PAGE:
So the DA is investigating Dewey, but hasn't determined if there was a crime committed. Maybe I spoke too soon about no one going to jail.
Dewey & Leboeuf LLP, the New York law firm fighting to stay alive after more than 70 partners left,
is the subject of a criminal probe by state prosecutors into whether managers misled partners about payments due them, a person familiar with the matter said.
The investigation by Manhattan District Attorney Cyrus Vance Jr. is in a preliminary stage
and has yet to determine whether a crime has been committed, said the person, who declined to be identified because the matter isn’t public.
http://www.bloomberg.com/news/2012-04-2 ... probe.html
Erin Duggan, a spokeswoman for Vance, declined to comment. Angelo Kakolyris, a spokesman for Dewey,
didn’t return a call seeking comment on the probe. Yesterday, he declined to comment on the deadline.
The law firm said today in a copy of an internal memorandum obtained by Bloomberg News that it is aware of an investigation by Vance’s office,
has begun an internal probe and plans to cooperate with the district attorney.
And the NY Times as well:
http://dealbook.nytimes.com/2012/04/27/ ... -chairman/
The Manhattan district attorney’s office is investigating allegations of wrongdoing by Steven H. Davis,
the former chairman of the troubled law firm Dewey & LeBoeuf, the firm said on Friday.
Dewey acknowledged the investigation in an internal memorandum sent to its partners.
The firm said that it has asked two of the firm’s partners to conduct its own internal investigation into the allegations.
A group of Dewey partners presented evidence to the district attorney about supposed financial improprieties by Mr. Davis,
leading the office to open an investigation. The inquiry is said to be in its early stages and Dewey is fully cooperating with the criminal probe, the firm said.
Mr. Davis did not return telephone calls and e-mails seeking comment.
And the WSJ reports which two partners (bold added):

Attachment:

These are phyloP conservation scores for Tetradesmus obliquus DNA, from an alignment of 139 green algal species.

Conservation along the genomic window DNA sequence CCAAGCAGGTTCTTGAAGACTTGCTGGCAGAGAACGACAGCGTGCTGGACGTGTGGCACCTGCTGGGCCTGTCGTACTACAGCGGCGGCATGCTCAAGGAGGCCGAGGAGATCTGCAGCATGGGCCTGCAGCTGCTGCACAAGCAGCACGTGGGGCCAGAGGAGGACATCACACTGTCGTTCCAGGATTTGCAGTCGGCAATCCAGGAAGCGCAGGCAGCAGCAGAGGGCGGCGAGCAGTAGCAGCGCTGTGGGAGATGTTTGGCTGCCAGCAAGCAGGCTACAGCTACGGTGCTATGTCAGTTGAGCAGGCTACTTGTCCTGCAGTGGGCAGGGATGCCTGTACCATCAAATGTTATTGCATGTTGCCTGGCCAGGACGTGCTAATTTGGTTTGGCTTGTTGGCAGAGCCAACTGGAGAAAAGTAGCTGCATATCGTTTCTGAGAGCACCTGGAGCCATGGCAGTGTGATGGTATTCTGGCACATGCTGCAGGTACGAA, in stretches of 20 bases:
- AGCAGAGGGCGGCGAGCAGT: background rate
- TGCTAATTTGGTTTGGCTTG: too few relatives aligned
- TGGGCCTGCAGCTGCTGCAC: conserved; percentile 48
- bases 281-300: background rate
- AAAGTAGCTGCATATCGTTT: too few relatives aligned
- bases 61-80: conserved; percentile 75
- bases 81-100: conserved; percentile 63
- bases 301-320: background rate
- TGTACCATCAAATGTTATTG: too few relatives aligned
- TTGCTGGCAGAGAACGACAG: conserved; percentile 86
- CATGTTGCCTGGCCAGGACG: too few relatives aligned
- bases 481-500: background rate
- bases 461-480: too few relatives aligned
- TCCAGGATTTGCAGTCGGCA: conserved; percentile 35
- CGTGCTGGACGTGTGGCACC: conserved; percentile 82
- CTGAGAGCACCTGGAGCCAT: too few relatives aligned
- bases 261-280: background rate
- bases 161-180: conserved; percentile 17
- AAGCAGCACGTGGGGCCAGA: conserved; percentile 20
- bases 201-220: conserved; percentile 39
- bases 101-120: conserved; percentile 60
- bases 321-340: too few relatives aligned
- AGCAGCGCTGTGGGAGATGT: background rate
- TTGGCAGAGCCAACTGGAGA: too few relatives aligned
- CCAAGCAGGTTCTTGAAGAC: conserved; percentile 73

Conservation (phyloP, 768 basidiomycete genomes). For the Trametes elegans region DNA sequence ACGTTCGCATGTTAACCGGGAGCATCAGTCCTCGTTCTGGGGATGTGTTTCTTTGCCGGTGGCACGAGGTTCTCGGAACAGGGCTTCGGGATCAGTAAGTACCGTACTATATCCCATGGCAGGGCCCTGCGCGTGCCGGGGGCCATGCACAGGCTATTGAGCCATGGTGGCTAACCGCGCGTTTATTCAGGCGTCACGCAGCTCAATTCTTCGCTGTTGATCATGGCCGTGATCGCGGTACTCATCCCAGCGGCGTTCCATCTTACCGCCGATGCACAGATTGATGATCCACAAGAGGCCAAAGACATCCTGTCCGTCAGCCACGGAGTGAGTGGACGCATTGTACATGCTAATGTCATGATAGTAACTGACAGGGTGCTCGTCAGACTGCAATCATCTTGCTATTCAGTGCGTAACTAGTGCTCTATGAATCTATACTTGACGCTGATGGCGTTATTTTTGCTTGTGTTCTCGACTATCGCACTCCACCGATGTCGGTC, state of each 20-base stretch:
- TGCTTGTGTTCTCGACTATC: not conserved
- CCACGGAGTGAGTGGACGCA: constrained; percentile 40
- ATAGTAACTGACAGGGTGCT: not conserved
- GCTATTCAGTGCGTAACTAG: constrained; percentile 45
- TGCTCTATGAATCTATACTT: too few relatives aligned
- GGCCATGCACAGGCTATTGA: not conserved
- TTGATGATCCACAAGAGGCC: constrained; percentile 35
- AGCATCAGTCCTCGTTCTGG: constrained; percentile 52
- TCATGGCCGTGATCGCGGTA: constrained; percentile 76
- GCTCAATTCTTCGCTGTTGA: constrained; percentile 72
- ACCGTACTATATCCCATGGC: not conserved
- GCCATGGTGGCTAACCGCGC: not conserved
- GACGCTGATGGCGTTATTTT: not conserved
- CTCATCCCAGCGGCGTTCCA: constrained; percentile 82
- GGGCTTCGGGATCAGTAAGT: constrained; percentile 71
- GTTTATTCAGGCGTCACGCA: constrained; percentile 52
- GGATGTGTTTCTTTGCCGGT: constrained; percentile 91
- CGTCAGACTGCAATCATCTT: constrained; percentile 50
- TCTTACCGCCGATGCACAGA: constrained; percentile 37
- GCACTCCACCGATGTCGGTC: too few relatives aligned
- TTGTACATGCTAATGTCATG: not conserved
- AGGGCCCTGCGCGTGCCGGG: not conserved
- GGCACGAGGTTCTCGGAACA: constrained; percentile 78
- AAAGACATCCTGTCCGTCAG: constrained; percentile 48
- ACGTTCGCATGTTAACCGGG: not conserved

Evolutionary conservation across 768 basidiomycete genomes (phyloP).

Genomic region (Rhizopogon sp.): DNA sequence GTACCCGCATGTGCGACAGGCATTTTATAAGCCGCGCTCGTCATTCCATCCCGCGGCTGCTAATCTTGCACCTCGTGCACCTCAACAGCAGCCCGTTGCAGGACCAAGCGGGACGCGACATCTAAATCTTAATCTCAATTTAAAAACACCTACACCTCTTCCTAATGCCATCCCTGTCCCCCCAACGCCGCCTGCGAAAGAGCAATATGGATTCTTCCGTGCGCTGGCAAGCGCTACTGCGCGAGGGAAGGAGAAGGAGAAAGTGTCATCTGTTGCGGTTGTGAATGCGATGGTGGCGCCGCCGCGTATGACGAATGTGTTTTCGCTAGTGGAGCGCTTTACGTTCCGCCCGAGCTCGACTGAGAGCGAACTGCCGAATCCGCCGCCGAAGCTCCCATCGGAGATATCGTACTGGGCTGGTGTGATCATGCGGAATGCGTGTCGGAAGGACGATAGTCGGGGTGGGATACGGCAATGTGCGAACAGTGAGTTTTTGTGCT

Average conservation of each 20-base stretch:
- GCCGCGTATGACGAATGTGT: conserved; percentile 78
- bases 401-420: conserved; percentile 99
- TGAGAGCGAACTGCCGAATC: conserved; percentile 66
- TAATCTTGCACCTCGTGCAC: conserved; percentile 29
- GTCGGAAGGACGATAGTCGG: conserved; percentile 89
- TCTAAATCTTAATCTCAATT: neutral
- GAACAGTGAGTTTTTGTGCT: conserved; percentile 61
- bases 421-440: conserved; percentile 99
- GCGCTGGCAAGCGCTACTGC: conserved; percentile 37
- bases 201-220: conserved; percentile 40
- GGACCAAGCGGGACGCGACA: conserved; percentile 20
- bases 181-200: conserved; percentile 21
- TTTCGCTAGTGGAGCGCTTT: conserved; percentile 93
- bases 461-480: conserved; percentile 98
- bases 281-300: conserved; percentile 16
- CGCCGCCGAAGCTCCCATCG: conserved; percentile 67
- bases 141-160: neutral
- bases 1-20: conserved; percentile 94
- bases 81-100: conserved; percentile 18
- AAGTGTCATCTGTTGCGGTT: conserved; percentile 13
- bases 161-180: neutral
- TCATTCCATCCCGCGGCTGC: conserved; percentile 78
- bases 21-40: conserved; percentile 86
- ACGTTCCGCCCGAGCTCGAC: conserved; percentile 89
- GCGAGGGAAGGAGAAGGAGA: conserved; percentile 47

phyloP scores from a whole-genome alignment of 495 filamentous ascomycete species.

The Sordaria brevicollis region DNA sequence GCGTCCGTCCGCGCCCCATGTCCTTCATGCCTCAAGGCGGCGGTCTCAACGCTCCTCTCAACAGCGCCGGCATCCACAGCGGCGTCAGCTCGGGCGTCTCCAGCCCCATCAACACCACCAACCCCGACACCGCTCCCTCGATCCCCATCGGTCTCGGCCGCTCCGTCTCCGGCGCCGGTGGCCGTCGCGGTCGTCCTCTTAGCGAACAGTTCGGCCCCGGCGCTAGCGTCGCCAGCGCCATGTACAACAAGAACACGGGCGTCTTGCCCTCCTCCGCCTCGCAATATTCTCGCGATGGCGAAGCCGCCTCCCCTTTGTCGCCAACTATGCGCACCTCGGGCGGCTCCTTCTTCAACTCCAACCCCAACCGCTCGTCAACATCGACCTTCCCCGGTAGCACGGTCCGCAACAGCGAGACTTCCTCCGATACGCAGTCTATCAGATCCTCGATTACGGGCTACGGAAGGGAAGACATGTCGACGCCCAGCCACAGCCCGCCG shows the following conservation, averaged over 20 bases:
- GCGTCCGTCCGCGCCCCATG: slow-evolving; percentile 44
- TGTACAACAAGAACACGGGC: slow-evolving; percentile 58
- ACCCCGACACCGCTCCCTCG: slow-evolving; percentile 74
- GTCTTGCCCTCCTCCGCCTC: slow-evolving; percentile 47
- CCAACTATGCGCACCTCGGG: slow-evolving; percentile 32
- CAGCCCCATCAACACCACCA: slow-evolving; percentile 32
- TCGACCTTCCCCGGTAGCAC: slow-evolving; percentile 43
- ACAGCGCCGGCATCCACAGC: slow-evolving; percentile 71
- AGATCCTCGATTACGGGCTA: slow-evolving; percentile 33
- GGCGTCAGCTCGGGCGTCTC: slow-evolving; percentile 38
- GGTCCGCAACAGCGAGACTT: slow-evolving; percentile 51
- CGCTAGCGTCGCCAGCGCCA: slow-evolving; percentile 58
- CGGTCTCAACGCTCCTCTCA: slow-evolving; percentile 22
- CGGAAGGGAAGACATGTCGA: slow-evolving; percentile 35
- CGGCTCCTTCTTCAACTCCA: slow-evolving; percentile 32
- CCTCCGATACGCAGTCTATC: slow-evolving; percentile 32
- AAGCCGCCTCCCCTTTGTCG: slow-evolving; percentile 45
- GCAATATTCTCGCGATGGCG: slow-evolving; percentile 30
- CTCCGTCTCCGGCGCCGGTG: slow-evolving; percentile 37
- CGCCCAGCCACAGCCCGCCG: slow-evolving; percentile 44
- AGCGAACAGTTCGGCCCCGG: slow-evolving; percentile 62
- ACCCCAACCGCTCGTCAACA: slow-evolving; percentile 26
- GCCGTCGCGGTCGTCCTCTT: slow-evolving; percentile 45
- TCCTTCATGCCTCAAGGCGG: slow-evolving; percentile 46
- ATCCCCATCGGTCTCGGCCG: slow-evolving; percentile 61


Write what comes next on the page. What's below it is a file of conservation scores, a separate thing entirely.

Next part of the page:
http://blogs.wsj.com/law/2012/04/27/man ... -chairman/
According to the memorandum, the investigation is focusing largely on the firm’s former chairman, Steven H. Davis,
who led the firm from 2003 until several weeks ago, when his responsibilities were diminished in a management shakeup.
A call to Mr. Davis at his office was not immediately returned.
The firm has asked two of its lawyers, Harvey Kurzweil and Seth Faber, to conduct an internal investigation
into the situation, the memorandum said.
“In addition, we have been in contact with the District Attorney’s Office and have told the District Attorney’s
Office that the Firm intends to cooperate with that Office’s investigation,” according to the memorandum.
A spokeswoman for the Manhattan district attorney’s office, Erin Duggan, declined to comment.
And Reuters says the investigation is into "financial irregularaties"
http://www.reuters.com/article/2012/04/ ... 6D20120427
The Manhattan District Attorney's office is investigating whether Dewey leadership made misleading statements
about payments due to partners, according to one person who did not want to be identified because the probe is not public.
Another person, who also did not want to be identified, said lawyers from the firm had asked Manhattan District Attorney
Cyrus Vance to examine "financial irregularities" at the firm.
Both sources said the investigation is in preliminary stages.
I am wondering why the partners would go to the DA in the middle of a negotiation with their lenders. Do they need to bring a complaint before the bankruptcy is filed? I would think criminal investigations can be made at any time. Could they be worried about records being lost or destroyed? Having a criminal investigation should end any hope the lenders would work with you. Maybe they realized they couldn't get agreement from the lenders, so they decided to go report criminal activity before the firm shuts down?
It just seems like terrible timing for (some of )the partners to bring in the DA now.